Just when Josie thinks her life couldn't possibly become anymore convoluted, she is finding herself more and more attracted to blue-collar bad boy Jacob Coote. And what does her fathers reappearance after a seventeen year absence mean for her? Not to mention having to bear the burden of a thirty five year old secret, her Nona's been keeping, after mistakenly stumbling across it. Will this new information threaten to make her feel more estranged from both her family and heritage than she already does, or will it bring her closer to them. And will she be strong enough to cope when tragedy strikes so close to home? That is all of course without even contemplating the stresses of her upcoming HSC.
Set in Australia in the 1990's, this book is a turbulent ride of self-discovery, which deals with themes deemed extremely topical in today's modern teenage society. Not only does Marchetta build realism through creating strength within her characters, she further authenticates them by making their struggles identifiable to a majority of teenagers.
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8 of 8 people found the following review helpful By "mmagee83" on February 17, 2004
Format: Hardcover
This book was given to me when I was 16 from one of my Australian relatives, and has become one of my favorite books of all time. Although it's been four years, I still pull it out often to read again. Looking for Alibrandi is a fantastic coming of age book, and for people like me who have a soft spot for this genre, it will make it to the top of your list. The feelings and characters in the book are completely genuine, and the events feel so real that you will alternately be cheering and crying (as clichéd as that sounds!). I would definitely recommend this book to any teenage girl, no matter where they are from.
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8 of 8 people found the following review helpful By Steph on April 12, 2008
Format: Paperback
This book is a testament for those people who admit that there are no unique premises anymore, only unique ways of telling them. Coming-of-age stories are tough because they can be a rather indistinguishable group with only the author's voice as the discriminant. Thank God Melina Marchetta's got one hell of a voice in this novel.

I'll admit that when I started reading this story, I thought it would be one of those formulaic, nothing-special tales about an obnoxious girl who goes to school, is in the middle of a family feud with her foul-tempered relatives, and through a series of unlikely events, falls "in love" with some bland boy whose only attribute is his good-looks. The beginning chapter, where you get to see a firsthand example of Josephine's cheekiness, didn't help in deterring my theory. But then... well, as they say, then it's all history. I got engrossed in the story. Josephine Alibrandi is sassy and sometimes too spoiled for her own good, but she's a fun character to read about. You find yourself laughing at her thoughts (not because they are petty but because they are truly funny) and you find that you can relate to her. This is especially true in the parts where you see her friends and the two boys who're special to her.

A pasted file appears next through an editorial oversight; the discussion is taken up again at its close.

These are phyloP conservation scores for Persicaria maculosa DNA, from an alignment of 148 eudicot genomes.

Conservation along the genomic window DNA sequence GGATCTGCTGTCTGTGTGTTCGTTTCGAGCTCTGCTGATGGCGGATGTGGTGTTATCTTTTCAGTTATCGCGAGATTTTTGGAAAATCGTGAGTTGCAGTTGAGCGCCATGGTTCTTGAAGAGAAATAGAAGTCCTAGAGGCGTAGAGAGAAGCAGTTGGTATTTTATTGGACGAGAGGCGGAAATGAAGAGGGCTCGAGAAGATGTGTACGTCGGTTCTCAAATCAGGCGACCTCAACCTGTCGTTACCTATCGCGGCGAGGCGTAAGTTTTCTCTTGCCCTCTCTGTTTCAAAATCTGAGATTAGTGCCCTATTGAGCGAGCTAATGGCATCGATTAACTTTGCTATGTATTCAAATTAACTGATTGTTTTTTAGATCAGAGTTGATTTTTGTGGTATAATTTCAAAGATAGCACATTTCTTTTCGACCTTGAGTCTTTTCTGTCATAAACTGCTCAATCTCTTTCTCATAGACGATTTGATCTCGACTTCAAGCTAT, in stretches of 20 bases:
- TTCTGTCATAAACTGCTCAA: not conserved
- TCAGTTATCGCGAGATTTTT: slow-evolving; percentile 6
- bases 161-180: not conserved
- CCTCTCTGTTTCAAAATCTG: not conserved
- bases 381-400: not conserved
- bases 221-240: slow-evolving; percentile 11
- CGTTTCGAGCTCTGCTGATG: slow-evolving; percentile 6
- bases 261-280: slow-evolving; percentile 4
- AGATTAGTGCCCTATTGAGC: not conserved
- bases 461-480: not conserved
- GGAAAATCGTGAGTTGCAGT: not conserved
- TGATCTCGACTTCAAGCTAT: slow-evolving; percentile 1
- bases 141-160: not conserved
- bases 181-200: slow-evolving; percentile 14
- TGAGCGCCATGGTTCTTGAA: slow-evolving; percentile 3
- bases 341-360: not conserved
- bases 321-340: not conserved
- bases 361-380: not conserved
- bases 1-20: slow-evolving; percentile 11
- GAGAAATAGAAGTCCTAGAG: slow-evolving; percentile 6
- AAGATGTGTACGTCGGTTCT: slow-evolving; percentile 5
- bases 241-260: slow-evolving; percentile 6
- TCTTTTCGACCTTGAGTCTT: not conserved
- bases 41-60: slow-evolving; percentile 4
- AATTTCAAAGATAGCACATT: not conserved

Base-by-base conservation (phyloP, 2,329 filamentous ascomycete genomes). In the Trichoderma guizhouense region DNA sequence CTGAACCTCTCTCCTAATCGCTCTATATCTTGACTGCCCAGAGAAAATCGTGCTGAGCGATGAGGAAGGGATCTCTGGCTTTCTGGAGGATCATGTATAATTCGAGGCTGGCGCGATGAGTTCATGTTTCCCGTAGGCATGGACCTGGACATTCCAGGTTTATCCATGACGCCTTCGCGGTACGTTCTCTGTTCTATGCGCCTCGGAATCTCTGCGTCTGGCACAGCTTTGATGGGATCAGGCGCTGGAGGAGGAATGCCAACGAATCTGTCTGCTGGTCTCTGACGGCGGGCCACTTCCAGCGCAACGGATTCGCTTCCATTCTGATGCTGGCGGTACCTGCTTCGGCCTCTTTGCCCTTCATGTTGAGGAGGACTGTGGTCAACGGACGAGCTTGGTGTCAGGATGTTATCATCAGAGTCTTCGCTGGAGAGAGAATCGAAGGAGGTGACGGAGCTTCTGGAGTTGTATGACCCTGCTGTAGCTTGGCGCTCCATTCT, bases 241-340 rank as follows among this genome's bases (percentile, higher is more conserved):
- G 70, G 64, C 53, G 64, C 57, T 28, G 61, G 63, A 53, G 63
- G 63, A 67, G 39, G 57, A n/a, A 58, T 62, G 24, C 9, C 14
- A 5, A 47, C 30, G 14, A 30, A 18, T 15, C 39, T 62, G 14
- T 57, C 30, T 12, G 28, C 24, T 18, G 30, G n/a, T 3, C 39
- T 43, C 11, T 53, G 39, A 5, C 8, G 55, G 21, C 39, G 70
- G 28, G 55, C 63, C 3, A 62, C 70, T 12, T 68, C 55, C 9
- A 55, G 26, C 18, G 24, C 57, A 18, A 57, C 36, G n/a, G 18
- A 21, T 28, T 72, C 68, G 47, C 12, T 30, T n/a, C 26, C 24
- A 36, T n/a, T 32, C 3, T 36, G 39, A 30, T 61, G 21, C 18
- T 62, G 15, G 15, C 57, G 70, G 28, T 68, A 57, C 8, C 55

The part I liked best of this story, though, was the family aspect of it. Josephine's family is from Sicily and their culture shines through in many ways. I was amazed by the "family secrets" subplot, which was very cleverly crafted and contributed to the depth of this book in many ways. The relationships in the family are tested and we get to see what lies underneath the surface, what makes the family members the way they are, and what put everyone in the less-than-perfect predicament they're in when the novel begins.
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6 of 6 people found the following review helpful By Bellissima on October 24, 2005
Format: Hardcover
Looking for Alibrandi is my favourite book ever. This interesting book is filled with romance, hardships, lovely experiences and discoveries. Josephine desperately wants to be emancipated, and through her search for liberation, she becomes a more matured and beautiful lady. She gets to know her grandmother better, and grows closer to her mother. She also comes to know of her "long lost" father, Michael. At first she pretends that she does not want to get to know him better, but one incident brought them closer together. I especially like the part about her relationship between Jacob Cooste and John Barton. This book is so touching that I cried so many times when I read it. I really like the way the author writes it. It has definitely helped me improved my english. All in all, this book is a page-turner. (:
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6 of 6 people found the following review helpful By NorthofCB on December 6, 2003
Format: Hardcover
If one reads any of my other book reviews it is not hard to tell that I have a flare for the unusualy, but the novel was one that I enjoyed never-the-less. I think it is so universal because everyone can relate to Joe's problems and situations. We have all have trouble choosing a boyfriend or girlfriend, and we have all had problems with family from time to time. I think the real beauty is how she deals with her father in the novel, something I was touched by and can relate to personally. A must read.